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"Infrastructure Investments Critical for Africa"

Africa Development Bank's Donald Kaberuka says African countries must invest their own resources in infrastructure.

Africa Development Bank's Donald Kaberuka says African countries must invest their own resources in infrastructure.

Poor infrastructure is shaving off 2 per cent GDP annually from African growth, according to Donald Kaberuka, president of the African Development Bank.

Speaking at Brookings Institutions, Kaberuka said time has come for African countries to take charge of their own development.

“The colonial powers left us with the huge gap in infrastructure, but because economies were declining or growing slowly, we didn’t see those gaps then,” said Kaberuka.

However, Kaberuka said, since then, conditions have changed dramatically, noting four megatrends shaping all 54 countries of Africa today.

They include emergence of new economic opportunities for investment, technology and exports; demographic dynamic - a young continent, with one billion people, increasingly urbanized, and growing disposable income driving domestic demand; the discovery of large amounts of natural wealth, including 122 billion barrels of proven oil reserves and 500 trillion cubic feet of gas reserves and opportunities to leapfrog in some technologies, such as the mobile phone.

“I do believe that the emphasis of power…on connectivity is the right one, whether you want to promote education, health, agriculture…,” said Kaberuka.

He emphasized that Africa needs to invest in itself, manage debt and invest wisely.
“Money will not solve all the issues we have inside Africa, [but w]e need to get Africans to invest in instruments of their own development, using their own resources,” said Kaberuka.

“For a long time, the premium between perceived risk and real risk was very high. Now it is narrowing.” He noted that people have started to understand that risks in Africa are no different from the risks in Asia, Latin America or the Pacific region.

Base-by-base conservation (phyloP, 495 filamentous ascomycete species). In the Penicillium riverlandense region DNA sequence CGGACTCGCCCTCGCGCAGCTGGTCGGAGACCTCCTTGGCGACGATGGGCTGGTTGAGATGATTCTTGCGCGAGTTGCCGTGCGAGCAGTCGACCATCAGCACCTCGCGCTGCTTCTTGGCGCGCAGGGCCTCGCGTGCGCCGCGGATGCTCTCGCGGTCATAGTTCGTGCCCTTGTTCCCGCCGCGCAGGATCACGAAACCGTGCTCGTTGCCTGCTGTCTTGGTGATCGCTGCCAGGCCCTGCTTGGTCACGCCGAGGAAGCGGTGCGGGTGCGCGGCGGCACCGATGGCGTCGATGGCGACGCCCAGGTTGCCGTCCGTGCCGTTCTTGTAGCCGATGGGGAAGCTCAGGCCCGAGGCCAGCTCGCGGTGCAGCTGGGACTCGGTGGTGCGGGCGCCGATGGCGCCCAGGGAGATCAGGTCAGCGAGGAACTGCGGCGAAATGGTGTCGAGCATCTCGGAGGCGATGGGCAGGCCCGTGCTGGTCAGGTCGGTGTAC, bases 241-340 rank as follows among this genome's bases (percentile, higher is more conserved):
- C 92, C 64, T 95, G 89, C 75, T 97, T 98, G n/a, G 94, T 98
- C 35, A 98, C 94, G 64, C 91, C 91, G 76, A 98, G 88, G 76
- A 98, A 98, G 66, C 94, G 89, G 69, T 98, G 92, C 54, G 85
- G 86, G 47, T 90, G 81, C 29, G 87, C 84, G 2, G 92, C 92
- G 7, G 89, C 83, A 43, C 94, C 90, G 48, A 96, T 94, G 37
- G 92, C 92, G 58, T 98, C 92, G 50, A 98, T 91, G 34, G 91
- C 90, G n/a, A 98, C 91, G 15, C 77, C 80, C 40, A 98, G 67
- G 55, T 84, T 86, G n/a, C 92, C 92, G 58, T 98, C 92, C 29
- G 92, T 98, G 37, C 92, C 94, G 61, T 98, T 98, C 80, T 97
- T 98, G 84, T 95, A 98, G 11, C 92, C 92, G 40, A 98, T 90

“That is why you see all these investors coming to different parts of Africa,” said Kaberuka. “We need to continue along these lines to ensure that internally we can sustain what we have achieved so far.”

For Africa to vanquish poverty, Kaberuka said it needs to grow at a minimum of 7 per cent annually, up from the current 5 per cent rate of annual growth.

He said the bank he heads commits 60 percent of its lending to infrastructure.

Last month, the African Development Bank and Made in Africa Foundation officially launched fundraising for the Africa 50 infrastructure fund at the NASDAQ Stock Exchange in New York City.

Kaberuka described Africa 50 as a way African countries can mobilize their own savings.

“We consider this an incredible opportunity for African countries to take charge of their own development at the time when global conditions no longer allow them to depend purely on resources from elsewhere,” said Kaberuka.

He added that Africa 50 would be a credible African vehicle to invest in transformational projects.

In spite of what is going on the global economy, Kaberuka said Africa is “holding up well.”

“Something has happened since the time of the millennium. For the first time, all countries in Africa—except four or five who are having special problems—the economic growth is above population increase,” said Kaberuka.

“This is a good first step.”